Day 1: Bleeding (next cycle begins)
After 28 days or so, bleeding begins again as the lining of your uterus is shed. This marks the first day of your new cycle.
How Long is a Normal Menstrual Cycle?
As you can see, the “normal” menstrual cycle is 28 days. However, anything from 21-35 days is considered to be within the average range and doesn’t really require medical attention. Most people have a flow that lasts between 2 and 7 days.
If your cycle is less than 21, or more than 35, check in with your doctor. This is particularly true if you’re trying to get pregnant.
Can I Get Pregnant on Days Other than 14-25?
Although it is less common to get pregnant on days 1-13, or 25-28 of your cycle, it is indeed possible! This is particularly true when you factor in “human error.”
You may actually think it’s day 10 (in the safe zone), but in reality it’s day 14 (you can easily get pregnant).
Another reason is that unless you’re on birth control, your cycle changes. Perhaps the egg gets released a day or two early this month? Or a day or two late? Fertility is not that easy to predict in some cases.
It’s for this reason that we don’t recommend using cycle tracking to prevent pregnancy. Use a condom, birth control, IUD, or other form of protection (check with your doctor for the options).
That said, it can be used to help you get pregnant. Focus your efforts on days 14-25 of your menstrual cycle.
Menstrual Cycle Introduction
How Long In Between Periods?
If your cycle runs 28 days, and you bleed for 5 days, that’s 23 days in between periods. This is considered to the average length of time between periods.
Or, perhaps you have a 30 day cycle, and bleed for 3 days. In that case, you’d have 27 days between periods.
Maybe you have a short, 24 day cycle, but bleed for 6 days. In this case, it’d be only 18 days.
You can learn more here:
I have a Long Cycle: What are Some Causes?
Some people have a very long menstrual cycle. But, what are the long menstrual cycle causes? Why is my menstrual cycle getting longer each mont?
Here are a few of the most common reasons for a long cycle:
Many people experience long cycles for 3-10 years before menopause. This is normal and not really something to worry about.
Pregnancy or Breastfeeding
When you are pregnant or breastfeeding, you won’t have your period. If you’re having sexual intercourse, and you’re having a particularly long menstrual cycle, you should suspect pregnancy and check this out.
Otherwise, most people don’t menstruate when they’re breastfeeding.
Hormonal irregularities are most common in pre, and perimenopausal women.
Physical or Medical Conditions
A long menstrual cycle can be the result of certain physical or medical things, including the following:
- Change in eating habits (poor nutrition)
- Heavy exercise
- Thyroid dysfunction
- Polycystic ovarian syndrome (PCOS)
- Uterine abnormalities
- Cervical cancer (rare, but check with a medical professional to rule this out)
Certain Types of Birth Control
There are certain types of birth control that cause you to get your period far less than you naturally would because they inhibit ovulation. Check with your doctor or medical professional as for what to expect for your specific brand.
40 Day Menstrual Cycle: is it Normal?
Can Being Sick Cause my Period to be Late?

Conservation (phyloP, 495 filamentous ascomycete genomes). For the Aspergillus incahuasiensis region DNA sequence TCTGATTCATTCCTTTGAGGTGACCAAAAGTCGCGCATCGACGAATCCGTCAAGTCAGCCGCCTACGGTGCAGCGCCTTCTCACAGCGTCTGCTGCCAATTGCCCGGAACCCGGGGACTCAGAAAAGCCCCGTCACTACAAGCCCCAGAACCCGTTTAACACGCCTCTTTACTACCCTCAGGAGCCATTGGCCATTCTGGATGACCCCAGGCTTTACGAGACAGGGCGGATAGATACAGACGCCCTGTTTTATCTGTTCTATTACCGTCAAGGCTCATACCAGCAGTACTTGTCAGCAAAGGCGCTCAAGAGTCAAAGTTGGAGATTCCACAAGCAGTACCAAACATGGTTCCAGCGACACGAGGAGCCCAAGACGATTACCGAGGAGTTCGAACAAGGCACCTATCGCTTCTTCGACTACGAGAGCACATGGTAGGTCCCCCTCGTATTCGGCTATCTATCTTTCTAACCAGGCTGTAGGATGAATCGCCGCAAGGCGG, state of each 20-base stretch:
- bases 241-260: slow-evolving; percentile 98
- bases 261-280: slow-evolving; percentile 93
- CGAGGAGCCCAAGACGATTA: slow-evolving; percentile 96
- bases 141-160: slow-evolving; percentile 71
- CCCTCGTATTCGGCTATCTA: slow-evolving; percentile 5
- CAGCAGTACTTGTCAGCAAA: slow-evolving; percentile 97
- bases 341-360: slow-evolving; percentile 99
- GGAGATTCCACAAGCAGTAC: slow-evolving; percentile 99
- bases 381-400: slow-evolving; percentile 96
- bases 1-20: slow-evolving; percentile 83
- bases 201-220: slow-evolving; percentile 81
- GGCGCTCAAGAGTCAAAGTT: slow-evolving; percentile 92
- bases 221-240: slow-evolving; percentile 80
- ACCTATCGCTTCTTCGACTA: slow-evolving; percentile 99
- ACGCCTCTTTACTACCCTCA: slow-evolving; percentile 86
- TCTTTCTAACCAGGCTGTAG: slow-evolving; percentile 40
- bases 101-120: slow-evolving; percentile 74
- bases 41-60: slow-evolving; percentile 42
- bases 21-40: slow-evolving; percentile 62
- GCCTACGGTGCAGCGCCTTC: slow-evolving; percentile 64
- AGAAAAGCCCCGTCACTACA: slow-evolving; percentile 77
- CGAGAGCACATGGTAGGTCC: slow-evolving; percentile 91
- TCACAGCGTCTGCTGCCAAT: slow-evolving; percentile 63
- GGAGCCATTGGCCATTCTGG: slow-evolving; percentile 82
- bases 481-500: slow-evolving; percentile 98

If you’ve been very sick, your period may be late. It’s rare, and you have to be quite sick, but it does happen. The common cold probably isn’t going to do it however.
Your body may delay ovulation (releasing the egg) because it thinks you’re not well enough to get pregnant. And, changes in other bodily functions can affect other ones like menstruation.
How Much Blood Will I Lose During my Period?
What is a normal period flow? Let’s find out!
When you have your period, it can seem like you’re losing A LOT of blood. In reality, it’s actually only 2-3 Tablespoons. However, it can range from 1-6 Tablespoons and be considered “normal.”
The reason why it might seem like more is because there are other fluids that are lost along with it. About half of the total menstrual fluid is actually blood.
Some of these other fluids include:
- Cervical mucus
- Vaginal secretions
- Endometrial tissue
However, there are some possible problems associated with this. In one case, menstrual flow is very, very light. This may seem like good news, but it usually indicates that there’s a problem of some kind.
More details here: Very Light Periods.
On the other hand, some people bleed so much that their daily lives are impacted. They can lose more than 80 ml of menstrual fluid in a cycle, and anemia is definitely a concern in many cases, so they need to get their iron levels checked.
How Can I Keep Track of My Periods?
There are a few reasons why you might want to keep track of your periods through menstrual charting:
- You’re going on a trip and aren’t sure if you need to bring period products with you
- You’re trying to get pregnant (or want to prevent pregnancy)
- You have a medical condition related to your period and your doctor asks you to track your period
It’s menstrual charting made simple.
Or, just go old school and mark it on your calendar!
How to Track your Menstrual Cycle
When Should I See my Doctor?
Keep in mind that there’s a wide range for “normal periods.” However, there are a few situation in which it’s best to check with your doctor about your concerns for a few tests:
- After years of having a regular period, it suddenly starts to fluctuate. This could be a sign of an underlying problem.
- Your period stops for longer than 3 months, but you aren’t pregnant
- You think you might be pregnant
- Your period is longer than 8 days and/or you bleed more heavily than normal